In June, Mnangagwa launched an android app, which sends a campaign update each morning. The app has a tool that connects voters via WhatsApp to the ZANU-PF parliamentary candidate in each constituency.
Mnangagwa’s team also sends out a daily election countdown flyer, carrying a quote from him.
But ZANU-PF’s digital campaign has not been without controversy. Earlier this week, voters got SMSs from ZANU-PF candidates in their constituencies. The opposition accused the Zimbabwe Electoral Commission (ZEC) of releasing voters’ phone numbers to the ruling party. ZEC denied it.
ZANU-PF legal secretary Paul Mangwana feebly claimed that the party had only sent messages to its own supporters. ICT Minister Supa Mandiwanzira said the texts may have come from a hacked voters’ roll, which included phone numbers, which he said had been posted online. ZEC has been unable to shake off claims of collusion with ZANU-PF.
There is still no explanation as to what happened. However, earlier this year, ZEC disclosed it had detected and prevented an attempt to hack into the servers storing voter registration data.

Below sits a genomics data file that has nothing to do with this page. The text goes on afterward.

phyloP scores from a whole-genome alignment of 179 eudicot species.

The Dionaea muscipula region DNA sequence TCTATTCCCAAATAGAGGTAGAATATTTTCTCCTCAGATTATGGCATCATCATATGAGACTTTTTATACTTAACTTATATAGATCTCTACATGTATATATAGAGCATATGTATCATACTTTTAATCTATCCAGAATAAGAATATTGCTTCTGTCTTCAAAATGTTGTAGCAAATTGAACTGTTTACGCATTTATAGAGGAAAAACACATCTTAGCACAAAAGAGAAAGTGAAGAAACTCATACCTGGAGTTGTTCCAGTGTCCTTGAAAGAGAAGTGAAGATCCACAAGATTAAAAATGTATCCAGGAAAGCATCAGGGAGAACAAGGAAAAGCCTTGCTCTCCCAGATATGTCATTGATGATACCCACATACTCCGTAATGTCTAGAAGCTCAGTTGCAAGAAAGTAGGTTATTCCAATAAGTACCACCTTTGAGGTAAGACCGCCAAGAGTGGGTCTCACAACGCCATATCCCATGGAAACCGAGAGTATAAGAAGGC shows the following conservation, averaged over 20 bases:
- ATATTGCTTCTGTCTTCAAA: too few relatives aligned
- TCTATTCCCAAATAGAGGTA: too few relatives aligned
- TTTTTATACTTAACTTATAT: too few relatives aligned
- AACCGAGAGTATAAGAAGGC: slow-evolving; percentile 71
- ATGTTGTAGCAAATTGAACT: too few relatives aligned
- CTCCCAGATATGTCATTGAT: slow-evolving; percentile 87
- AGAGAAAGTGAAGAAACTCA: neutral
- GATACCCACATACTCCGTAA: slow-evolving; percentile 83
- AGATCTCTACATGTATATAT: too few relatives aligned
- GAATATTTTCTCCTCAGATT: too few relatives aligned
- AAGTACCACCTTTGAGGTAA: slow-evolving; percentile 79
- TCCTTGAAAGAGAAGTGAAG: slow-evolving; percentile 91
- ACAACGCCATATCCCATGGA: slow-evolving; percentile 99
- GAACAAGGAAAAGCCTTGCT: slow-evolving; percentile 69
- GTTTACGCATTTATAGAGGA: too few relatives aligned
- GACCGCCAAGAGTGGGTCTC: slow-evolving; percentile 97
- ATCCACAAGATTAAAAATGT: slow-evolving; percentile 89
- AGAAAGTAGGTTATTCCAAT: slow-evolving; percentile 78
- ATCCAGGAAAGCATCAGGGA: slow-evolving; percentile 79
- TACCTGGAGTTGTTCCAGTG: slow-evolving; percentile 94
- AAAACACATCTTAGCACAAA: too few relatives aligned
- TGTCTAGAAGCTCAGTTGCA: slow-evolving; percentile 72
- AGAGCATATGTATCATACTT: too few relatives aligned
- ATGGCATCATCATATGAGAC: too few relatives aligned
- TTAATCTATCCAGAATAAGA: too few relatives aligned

The SMS scandal points to the darker side of the digital wars. Fake news, attack ads and memes have also occupied the space, which is not entirely unexpected in a country where fake news and polarisation thrive.
A report by free expression watchdog Freedom House says online manipulation and disinformation tactics played an important role in elections in at least 18 countries since 2016. In Kenya, a survey showed that 90 percent of voters had come across fake news.
Mainstream media and social media users will have to filter for facts more than ever before.
Shut out from a partisan state media, the opposition MDC Alliance has stepped up its own digital platforms. Nelson Chamisa, the MDC Alliance candidate, broadcasts all his rallies on Facebook, and has this week begun what he calls “live Facebook rallies” every Monday evening.
The MDC Alliance has led on attack ads, sending out a flurry of quick videos that attack Mnangagwa’s record in Government, his role in Gukurahundi and the 2008 election violence.
Now the question is on how social media will be used on voting day itself, and what impact it might have on the poll. Research into whether social media significantly shifts voting patterns is inconclusive.
However, what is clear is that with the internet now more accessible to more people and in more areas than in previous elections, any cases of voter fraud, intimidation or violence will be a lot harder to hide. Pictures and videos now go viral literally within minutes.